I already had a gold privet, which I normally would not plant, but it has sentimental value as it was given to me by a dear friend. Some privet species have been found to be toxic to birds, although so far not this one, and the berries are also sterile, so seeding would not be an issue. Truthfully, I haven't seen any berries on it yet. It holds the golden-green leaves in my zone and provides good cover and a bright splash of color year-round. It also partially hides my collection of various sized branches gleaned from under the neighborhood maples and oaks after windstorms, housed primarily upright in a tomato cage--a vertical brush pile to save space. This adds perching spots near the feeders and cover lower down, where I often see the song sparrows and wrens investigating--in fact, so far this is the favored spot for most birds that visit. I also use the sticks as "spears" for grapes, orange wedges, apples, or whatever fruit I happen to have handy.
I had previously installed 2 fabulous Agriframes Monet arches--one that surrounds the sliding glass door, and another that camouflages the trash can storage area, as once covered in foliage they would add much needed safe cover. A Concord grape (as close as I could find to a native fox grape) and a native red honeysuckle will eventually fight it out over the door--I'm hoping the grape will win and produce, but there's no guarantee. On the other arch is a native Passiflora caerulea, passionvine, which bears large, very weird and showy flowers and potentially fruit. In its first season it covered the arch and was a great spot to hang one of my feeders. No flowers yet, but I'm hopeful for this coming year. I had also added some lattice wall trellis between the arch and front door, which I easily attached with vinyl siding clips. This is the framework for the Pyracantha 'Yukon Belle' espalier that is in progress--more evergreen cover and more berries! I will keep an eye on the invasive status of the pyracantha in my state--right now it is listed as invasive in California, Texas, and parts of the deep south, but not in Maryland. If I run into something native and better I might yank it out, anyway.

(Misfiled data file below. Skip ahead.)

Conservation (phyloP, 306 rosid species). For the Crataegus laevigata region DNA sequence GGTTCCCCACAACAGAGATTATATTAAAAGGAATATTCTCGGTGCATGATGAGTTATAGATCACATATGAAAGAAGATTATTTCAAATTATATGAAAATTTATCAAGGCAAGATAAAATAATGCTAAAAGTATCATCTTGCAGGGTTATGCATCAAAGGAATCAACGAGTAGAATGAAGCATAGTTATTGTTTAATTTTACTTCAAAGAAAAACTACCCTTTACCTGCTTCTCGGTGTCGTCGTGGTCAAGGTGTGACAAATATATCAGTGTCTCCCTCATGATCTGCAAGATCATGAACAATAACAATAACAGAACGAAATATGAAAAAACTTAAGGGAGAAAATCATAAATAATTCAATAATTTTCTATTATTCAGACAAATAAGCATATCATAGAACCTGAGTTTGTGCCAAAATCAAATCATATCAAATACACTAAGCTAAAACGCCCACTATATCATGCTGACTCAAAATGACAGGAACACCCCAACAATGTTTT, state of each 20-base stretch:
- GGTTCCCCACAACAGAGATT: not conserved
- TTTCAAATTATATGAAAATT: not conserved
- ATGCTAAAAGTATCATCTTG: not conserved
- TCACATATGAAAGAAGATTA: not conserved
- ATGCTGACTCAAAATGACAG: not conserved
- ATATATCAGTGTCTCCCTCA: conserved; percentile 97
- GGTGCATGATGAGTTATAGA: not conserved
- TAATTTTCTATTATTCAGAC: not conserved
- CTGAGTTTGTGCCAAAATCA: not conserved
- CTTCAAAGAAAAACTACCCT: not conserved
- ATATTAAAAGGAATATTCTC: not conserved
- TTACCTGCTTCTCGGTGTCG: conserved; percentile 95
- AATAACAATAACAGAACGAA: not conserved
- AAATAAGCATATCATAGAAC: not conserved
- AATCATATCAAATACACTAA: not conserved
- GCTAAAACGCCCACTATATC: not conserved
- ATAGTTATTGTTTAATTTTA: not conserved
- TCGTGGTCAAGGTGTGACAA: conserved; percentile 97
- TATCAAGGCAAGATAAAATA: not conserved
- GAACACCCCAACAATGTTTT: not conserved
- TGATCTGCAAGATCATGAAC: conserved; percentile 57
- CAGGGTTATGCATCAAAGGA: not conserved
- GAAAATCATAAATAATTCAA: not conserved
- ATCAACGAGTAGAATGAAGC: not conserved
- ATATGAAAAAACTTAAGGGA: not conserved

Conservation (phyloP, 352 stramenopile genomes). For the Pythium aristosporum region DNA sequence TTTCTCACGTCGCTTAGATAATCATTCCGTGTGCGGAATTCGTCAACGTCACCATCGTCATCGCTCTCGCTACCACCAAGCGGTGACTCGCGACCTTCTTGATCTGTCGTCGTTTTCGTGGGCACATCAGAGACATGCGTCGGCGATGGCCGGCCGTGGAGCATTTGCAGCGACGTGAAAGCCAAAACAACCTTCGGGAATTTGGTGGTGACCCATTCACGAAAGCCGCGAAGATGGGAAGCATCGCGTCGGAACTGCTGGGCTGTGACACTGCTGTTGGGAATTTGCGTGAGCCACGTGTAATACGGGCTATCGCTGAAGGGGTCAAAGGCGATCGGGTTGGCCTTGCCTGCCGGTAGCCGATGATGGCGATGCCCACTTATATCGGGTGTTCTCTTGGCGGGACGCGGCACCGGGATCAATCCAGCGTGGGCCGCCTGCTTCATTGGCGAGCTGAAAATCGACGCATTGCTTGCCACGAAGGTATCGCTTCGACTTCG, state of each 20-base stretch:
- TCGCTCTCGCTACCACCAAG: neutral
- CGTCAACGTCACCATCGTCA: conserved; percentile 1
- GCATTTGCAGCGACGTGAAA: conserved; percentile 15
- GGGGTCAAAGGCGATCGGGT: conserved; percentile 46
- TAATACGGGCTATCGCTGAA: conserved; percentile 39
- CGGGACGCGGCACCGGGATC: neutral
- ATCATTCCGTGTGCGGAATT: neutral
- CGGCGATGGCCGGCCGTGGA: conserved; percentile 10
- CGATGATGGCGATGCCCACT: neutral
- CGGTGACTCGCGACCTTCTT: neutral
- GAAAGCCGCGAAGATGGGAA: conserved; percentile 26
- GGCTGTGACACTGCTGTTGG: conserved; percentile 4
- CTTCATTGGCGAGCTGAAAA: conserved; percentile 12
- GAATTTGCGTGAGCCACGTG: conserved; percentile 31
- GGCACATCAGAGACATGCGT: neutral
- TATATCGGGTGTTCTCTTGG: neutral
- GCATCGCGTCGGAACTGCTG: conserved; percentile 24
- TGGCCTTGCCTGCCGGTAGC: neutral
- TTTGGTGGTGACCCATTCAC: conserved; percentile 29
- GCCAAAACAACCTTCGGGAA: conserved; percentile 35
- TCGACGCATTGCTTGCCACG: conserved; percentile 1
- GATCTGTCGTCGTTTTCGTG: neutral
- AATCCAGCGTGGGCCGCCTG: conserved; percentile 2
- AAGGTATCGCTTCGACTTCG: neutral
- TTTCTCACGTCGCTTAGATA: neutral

Native perennials and "nativars" include several varieties of Echinacea, Monarda punctata (spotted bee balm), grassy-leaved Liatris 'Kobold,' variegated Hibiscus moscheutos, Pycnanthemum muticum (mountain mint), a dark-foliaged Lobelia cardinalis, and Heliopsis 'Burning Hearts', a spiky dwarf Kniphofia (red-hot poker), blue stokesia, and variegated Ageratina aromatica. Non-native perennials were limited--red and white Salvia greggii 'Hot Lips' to encourage more hummingbirds, and Euphorbia 'Ascot Rainbow' because I cannot have a garden without its incredibly bright colorful foliage--it plays against the dark physocarpus foliage beautifully. And for the last 2 years, I've let the pokeweed in the corner of one bed have its way, as it ends up the tallest plant in the yard, attracting birds to the dark purple berries. It's actually quite attractive when grown nicely--I "limbed" it up like a small tree with a wide spreading crown, and it was quite pretty with the bright pink stems and long clusters of berries. Once other plants grow in and start to produce I will probably need to eradicate it, but for now it works.
Little by little I'm adding some squirrel-resistant bulbs--double and split-corona daffodils, muscari, iris, and allium, for color before the perennials and most of the shrubs bloom. And yes, I get plenty of squirrels, so most of my feeders are squirrel resistant, either with a cage or a closing mechanism, and I place baffles on the others to slow them down a bit. They also enjoy sipping from my Elegant Copper Birdbath, and have only knocked it off twice in two years, as it's very well balanced on the stand. Smaller birds enjoy the 2" depth, but I've also had birds as large as crows stop by for a drink. The chipmunks are always a treat to watch, especially on warm winter days when they suddenly reappear after weeks of semi-hibernation to refill their cache.
Most of my feeders are on shepherd hooks until something grows large enough, which doesn't provide birds with the cover they prefer. After the holidays, it's a good trick to place your wreaths or roping around the hooks so the birds feel safer. They do like the feeders hung under the arches once they're covered with foliage in summer, so that's a great alternative if you don't have room for trees. Since my yard is fenced, I have also added some small feeders using pot rings and a saucer. That way I can place them close to the fence and at different heights deeper into the garden bed, which the birds enjoy. I've found that the 4 and 6 inch pot rings work well with regular 4 and 6 inch terracotta saucers for feed. (Don't forget to empty these if it rains--moldy seed can be deadly for birds.) I created a nice secondary, higher birdbath using an 10 inch pot ring with a 8 inch Crescent Garden Saucer--with its very wide rim it fits perfectly in the ring, and also has little ridges in it which helps the birds grip. Butterflies would enjoy these filled with gravel and water, as they get nutrients from the stone.
Below is a list of plants you might consider to encourage more birds to visit your yard, and a list of plants to avoid.